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The Role of Economics in an Imperfect World

Originally published in The New York Times

May 10, 2011
Edward Glaeser (Glimp Professor of Economics, Harvard University)

All good things must come to an end, and after more than two and a half years of producing an Economix post every week, it is time for me to move on. I have greatly enjoyed writing these posts, and I am grateful for the opportunity.

Economix began during a period of great popular interest in economics, spurred on, in part, by the tremendous success of Freakonomics, by Steven Levitt and Stephen Dubner. Initially, many of us thought the blog would be quirky and fun and would focus on the application of economics to the issues of everyday life.

But with the recession, the blog, like the economics profession as a whole, had to focus more on the basics, like unemployment and housing prices and the stimulus plan. While interest in economics remains high, the popular view of economists now seems to be shaped more by "Inside Job" than by the sparkling brilliance of Professor Levitt, and I think that makes the value of Economix greater than ever.

Economics has plenty to contribute to the war of ideas, and I’m grateful that The Times has allowed me and other economists to share the insights of our discipline. John Neville Keynes, the father of John Maynard Keynes, promulgated the distinction between positive and normative economics. Milton Friedman later made that division canonical.

Positive economics attempts to understand the world as it is; normative economics describes how the world should be. Most economists spend most of their time doing positive economics, but most economics columns advocate particular policies, which is implicitly normative economics.

One reason that I’ve enjoyed writing and reading Economix is its emphasis on the positive economics that is the real heart of the discipline, rather than the policy prescriptions that are the more usual fare of the blogosphere and the media.

Positive economics, as usually practiced today, combines formal, mathematical models and lots of quantitative, statistical work. That’s not what economists did before World War II; Keynes’s General Theory is short on both formal models and statistics. But formal theory and statistics have triumphed, and that’s a good thing.

In the wake of the recent crash and recession, it has become fashionable to deride the quants, whether on Wall Street or in the academy. After all, few of them saw it coming. The critics may be right to criticize excessive overconfidence, but they are wrong to suggest that the fault lies in either formal models or statistical work.

Hubris has been part of the human condition, with or without math, long before the Black-Scholes asset-pricing formula. Mathematical models create discipline. They ensure that we specify our assumption and that our conclusions then follow from our assumptions. Statistics then provide us with indispensable tests of our theories.

But we need to always remember that data and statistical tests never prove a theory. Typically, many different theories can explain almost any observed phenomenon. Data allows us only to reject a theory. The theories that survive are those that haven’t been rejected yet, and that’s a good reason for humility.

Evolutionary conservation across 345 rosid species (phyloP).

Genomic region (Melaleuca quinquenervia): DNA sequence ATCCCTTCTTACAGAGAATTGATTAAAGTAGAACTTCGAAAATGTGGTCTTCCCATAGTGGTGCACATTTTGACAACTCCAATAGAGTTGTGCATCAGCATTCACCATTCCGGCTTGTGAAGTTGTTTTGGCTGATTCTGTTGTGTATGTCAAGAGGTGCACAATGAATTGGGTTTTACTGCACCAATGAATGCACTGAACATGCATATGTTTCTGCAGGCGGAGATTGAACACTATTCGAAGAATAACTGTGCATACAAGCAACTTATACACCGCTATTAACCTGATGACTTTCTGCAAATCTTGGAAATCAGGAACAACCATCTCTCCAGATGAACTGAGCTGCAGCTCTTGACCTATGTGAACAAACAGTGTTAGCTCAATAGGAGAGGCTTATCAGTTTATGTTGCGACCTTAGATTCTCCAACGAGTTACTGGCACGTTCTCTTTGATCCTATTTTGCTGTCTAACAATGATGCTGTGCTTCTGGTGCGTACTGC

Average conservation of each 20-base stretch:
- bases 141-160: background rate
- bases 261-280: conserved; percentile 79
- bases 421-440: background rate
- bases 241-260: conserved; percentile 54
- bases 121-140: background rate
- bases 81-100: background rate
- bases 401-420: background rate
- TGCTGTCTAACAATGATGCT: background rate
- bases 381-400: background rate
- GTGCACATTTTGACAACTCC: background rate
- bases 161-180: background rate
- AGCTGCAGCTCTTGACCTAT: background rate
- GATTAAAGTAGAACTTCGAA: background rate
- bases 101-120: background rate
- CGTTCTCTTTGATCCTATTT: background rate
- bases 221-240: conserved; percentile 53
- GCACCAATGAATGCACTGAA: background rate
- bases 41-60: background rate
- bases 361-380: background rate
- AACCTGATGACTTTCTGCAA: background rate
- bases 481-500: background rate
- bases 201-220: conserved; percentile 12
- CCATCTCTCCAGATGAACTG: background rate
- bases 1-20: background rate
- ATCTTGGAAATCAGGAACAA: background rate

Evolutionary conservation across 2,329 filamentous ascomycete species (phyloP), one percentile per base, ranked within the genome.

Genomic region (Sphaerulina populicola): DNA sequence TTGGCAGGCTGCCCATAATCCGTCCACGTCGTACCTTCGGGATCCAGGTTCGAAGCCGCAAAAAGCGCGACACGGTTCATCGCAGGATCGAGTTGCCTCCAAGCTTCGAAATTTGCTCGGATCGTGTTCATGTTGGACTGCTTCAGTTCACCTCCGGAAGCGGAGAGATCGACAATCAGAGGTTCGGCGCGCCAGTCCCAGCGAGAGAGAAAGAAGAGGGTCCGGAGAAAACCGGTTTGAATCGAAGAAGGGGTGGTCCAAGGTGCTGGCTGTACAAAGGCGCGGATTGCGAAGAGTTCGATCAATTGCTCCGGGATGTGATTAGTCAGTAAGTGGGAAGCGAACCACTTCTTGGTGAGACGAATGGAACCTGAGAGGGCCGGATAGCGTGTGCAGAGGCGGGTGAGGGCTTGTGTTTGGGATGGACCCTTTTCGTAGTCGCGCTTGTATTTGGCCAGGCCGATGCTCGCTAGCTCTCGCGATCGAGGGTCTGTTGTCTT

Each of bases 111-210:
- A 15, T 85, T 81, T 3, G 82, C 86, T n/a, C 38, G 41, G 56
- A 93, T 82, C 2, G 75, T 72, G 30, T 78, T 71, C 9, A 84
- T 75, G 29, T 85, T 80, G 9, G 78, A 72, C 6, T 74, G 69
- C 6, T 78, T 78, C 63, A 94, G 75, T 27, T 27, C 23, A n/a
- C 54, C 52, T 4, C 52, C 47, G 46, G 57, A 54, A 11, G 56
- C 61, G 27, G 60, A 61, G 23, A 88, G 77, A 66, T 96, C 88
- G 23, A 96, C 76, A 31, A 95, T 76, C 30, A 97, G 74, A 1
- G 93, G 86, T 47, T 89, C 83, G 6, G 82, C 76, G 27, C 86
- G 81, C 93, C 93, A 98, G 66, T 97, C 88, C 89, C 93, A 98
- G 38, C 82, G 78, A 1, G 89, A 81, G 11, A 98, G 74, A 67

Normative economics also has a distinctive approach that deserves to be part of the electronic agora. At its best, normative economics draws heavily on positive economics: scores of studies have shown the ways in which rent control can screw up a housing market, with too little supply and misallocation of housing units, and that helps formulate policy prescriptions.

Yet the economic approach to public policy is distinguished by attributes beyond an attention to evidence.

There is a strong predisposition within economics to emphasize individual freedom. Our theories start with the assumption that giving individuals more choices is a good thing — and that assumption leads to the view that people benefit from having more money or lower prices for the goods that they buy.

That assumption doesn’t mean that all regulation is bad or even that, in some cases, people are better off facing fewer soups on a supermarket shelf. Even though people value more choices, they also value information, and an overload of choices can make it hard to figure out which soup is really best. But our assumptions do put freedom first, and that’s an important perspective.

Economics marries a predilection for personal freedom with a longstanding tendency to view the interests of the government as being distinct from the welfare of the people. Adam Smith’s “Wealth of Nations,” modern economics’ founding document, emphasized that point.

In the 18th century, it seemed clear that what was good for King George III was not necessarily good for Britain and certainly was not necessarily good for his American subjects.

Democratic revolutions muddied the waters and made it possible for some to think that the government was a faultless servant of the people’s will, but a healthy skepticism about the benevolence (and competence) of the state continued within economics.

Both markets and governments are quite imperfect, and it is important to weigh their failures against each other.

The world isn’t and shouldn’t be run by economists — many perspectives need to be at the table. But economists have plenty to add: formal models, statistical evidence, a focus on freedom and a sophisticated centuries-old approach to public policy. I am grateful to have been part of The New York Times’s effort to provide a stream of economic commentary.

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